As China’s easing of COVID-19 restrictions starts to take shape, the focus of investors is increasingly shifting from frenzied stock bets to longer-term plays, such as consumer and healthcare shares. Money managers are zeroing in on companies that are expected to benefit from a reopening-led economic recovery instead of travel and catering firms, whose shares have jumped sharply in the early days of the rally. “With the trajectory of the economy set to be back on track, it is time to shift focus from stocks primed to jump on short-term changes,” Shenzhen Zhengyuan Investment Co (深圳正圓投資) fund manager Hua Tong (華通) said. “We can now afford to take the longer-term view to seek out opportunities — and the biggest unrealized opportunity is in the consumer sector.” Recent updates from health authorities include allowing some low-risk COVID-19 cases to isolate at home and loosening curbs in select cities, with the official rhetoric on the disease also coalescing around a softer tone. “The reopening trade will be led by consumption and healthcare in the coming months,” Snowball Wealth (雪球投資) fund manager Li Changmin (李昌民) said. “Guangzhou’s surprise reopening, even with its high case count, has fired the first shot, and this could expedite the timeline for ending COVID zero.” Li expects a full reopening to occur before annual parliamentary meetings in March next year. “Life returning to normal would mostly benefit the blue-chip names which have suffered huge valuation discounts, whereas the upside for travel and airlines stocks has been mostly priced in,” he said. The CSI 300 Index’s consumer staples subindex was trading close to 22 times its one-year forward earnings, compared with an average of almost 27 times over the past three years. The initial leg of the reopening trade has seen more volatile stocks lead the charge. Shares linked to the travel, catering and pharmaceutical
LedgerX LLC, one of the few solvent pieces of FTX Group cofounder Sam Bankman-Fried’s crumbled conglomerate, is for sale and attracting interest from would-be buyers including cryptocurrency giants Blockchain Ltd and Gemini Trust Co, people familiar with the matter said. The unit, which is registered with the US Commodity Futures Trading Commission (CFTC) as a derivatives exchange, was a cornerstone of Bankman-Fried’s efforts in Washington. It is also considered one of the most valuable assets associated with FTX after more than 100 other entities filed for bankruptcy. New FTX CEO John Ray and restructuring advisers have been poring over the company’s books in search of cash, cryptocurrency and assets that could be sold to help repay creditors. It is unclear how much LedgerX, which had about US$303 million in cash as of a Nov. 17 filing, might fetch in a sale. In addition to Blockchain and Gemini, cryptocurrency exchange Bitpanda GmbH and event contracts trading platform Kalshi Inc, which is also registered with the CFTC and uses LedgerX to clear trades, have expressed interest, the people said. There are about half a dozen other potential buyers and more could be added, one of the people said. Representatives for LedgerX, FTX, Blockchain, Gemini and Kalshi did not respond to requests for comment. Bitpanda chief executive officer Eric Demuth said the firm was not interested or considering the purchase. In a sign that talks are becoming more serious, at least some of the parties have signed nondisclosure agreements, some of the people said. After FTX US purchased it last year, LedgerX sought approval for a controversial plan to clear crypto derivatives trades without intermediaries. The firm withdrew its application with the CFTC as the corporate group of companies filed for bankruptcy. As early as Wednesday, LedgerX planned to make US$175 million available for use in FTX’s bankruptcy proceedings from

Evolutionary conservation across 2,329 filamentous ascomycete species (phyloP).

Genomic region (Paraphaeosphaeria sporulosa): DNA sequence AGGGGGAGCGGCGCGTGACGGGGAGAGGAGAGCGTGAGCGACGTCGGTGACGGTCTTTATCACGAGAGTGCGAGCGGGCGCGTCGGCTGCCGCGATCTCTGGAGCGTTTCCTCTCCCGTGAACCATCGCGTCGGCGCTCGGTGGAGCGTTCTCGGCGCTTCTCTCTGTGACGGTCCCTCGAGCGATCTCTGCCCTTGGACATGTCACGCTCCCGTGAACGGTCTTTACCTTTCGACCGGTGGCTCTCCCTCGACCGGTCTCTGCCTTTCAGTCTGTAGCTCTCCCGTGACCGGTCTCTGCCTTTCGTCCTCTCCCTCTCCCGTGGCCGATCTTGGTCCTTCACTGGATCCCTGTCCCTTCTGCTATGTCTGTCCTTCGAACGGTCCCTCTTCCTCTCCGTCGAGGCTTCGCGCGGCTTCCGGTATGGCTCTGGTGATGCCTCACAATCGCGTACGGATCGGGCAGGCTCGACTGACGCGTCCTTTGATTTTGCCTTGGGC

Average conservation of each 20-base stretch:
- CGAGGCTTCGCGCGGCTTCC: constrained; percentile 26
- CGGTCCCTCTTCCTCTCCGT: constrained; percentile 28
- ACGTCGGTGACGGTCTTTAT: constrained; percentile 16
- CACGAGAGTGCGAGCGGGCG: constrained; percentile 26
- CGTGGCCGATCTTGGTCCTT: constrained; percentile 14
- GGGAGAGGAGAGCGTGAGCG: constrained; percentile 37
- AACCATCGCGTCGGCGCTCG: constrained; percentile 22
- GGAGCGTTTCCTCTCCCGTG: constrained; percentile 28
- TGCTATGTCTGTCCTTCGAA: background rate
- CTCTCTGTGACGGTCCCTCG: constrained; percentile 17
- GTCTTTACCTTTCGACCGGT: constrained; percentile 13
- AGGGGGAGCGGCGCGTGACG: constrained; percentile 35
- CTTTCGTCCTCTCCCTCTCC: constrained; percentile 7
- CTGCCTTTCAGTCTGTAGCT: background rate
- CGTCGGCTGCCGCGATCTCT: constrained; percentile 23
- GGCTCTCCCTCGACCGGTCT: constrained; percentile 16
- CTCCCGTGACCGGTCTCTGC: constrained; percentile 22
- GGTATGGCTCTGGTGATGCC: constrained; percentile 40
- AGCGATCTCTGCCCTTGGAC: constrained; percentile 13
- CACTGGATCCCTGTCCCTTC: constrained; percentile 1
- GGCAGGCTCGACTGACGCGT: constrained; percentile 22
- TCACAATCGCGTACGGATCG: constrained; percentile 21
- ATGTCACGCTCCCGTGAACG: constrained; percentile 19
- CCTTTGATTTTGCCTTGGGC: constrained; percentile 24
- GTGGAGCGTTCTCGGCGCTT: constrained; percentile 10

A local fishing ban off the southern French coast has won praise from environmentalists and fishers alike, a rare example of biodiversity protection dovetailing with business interests. Almost two decades after the ban, Cap Roux, a coastal tip of the Esterel mountain range near the commune of Saint-Raphael on the Mediterranean coast, is a biodiversity haven. It stands in stark contrast to many other places on the Cote d’Azur where unbridled construction, overfishing and heavy shipping traffic have spoiled the once-pristine natural environment. More than 80 species of marine life thrive off Cap Roux, attracted by meadows of seagrass and so-called “living rock” beneath the waves, a fusion of coral and algae. Fishing here has been forbidden since 2004, a ban covering 450 hectares. Surprisingly to some, local fishers called for the restriction, saying fish needed a safe place to breed and grow to renew stocks. “Fishermen were worried about their future, and said: ‘Let’s find a space for a nursery that will replenish the surrounding waters,’” said Christian Decugis, Saint-Raphael’s first fishing mediator. The fish sanctuary lies in the heart of an EU-protected reserve, chosen because it is a relatively unspoilt natural spot, far from the coast’s commercial ports. “There would have been no point creating a reserve in an area that’s already been messed up,” Decugis said. The ban has resulted in “many more fish and bigger fish, and an abundance of species,” he said — an observation backed by scientific studies and experiments. Evidence shows the haven status has helped protect populations of grouper and corb, with scorpion fish and sea bream doing particularly well. A 2017 study by the Association for Fisheries and Maritime Activities (APAM), which promotes sustainable fishing, said that income for fishers was “significantly higher” near the sanctuary than in zones farther away. Beyond financial benefits, the new system also improves the reputation of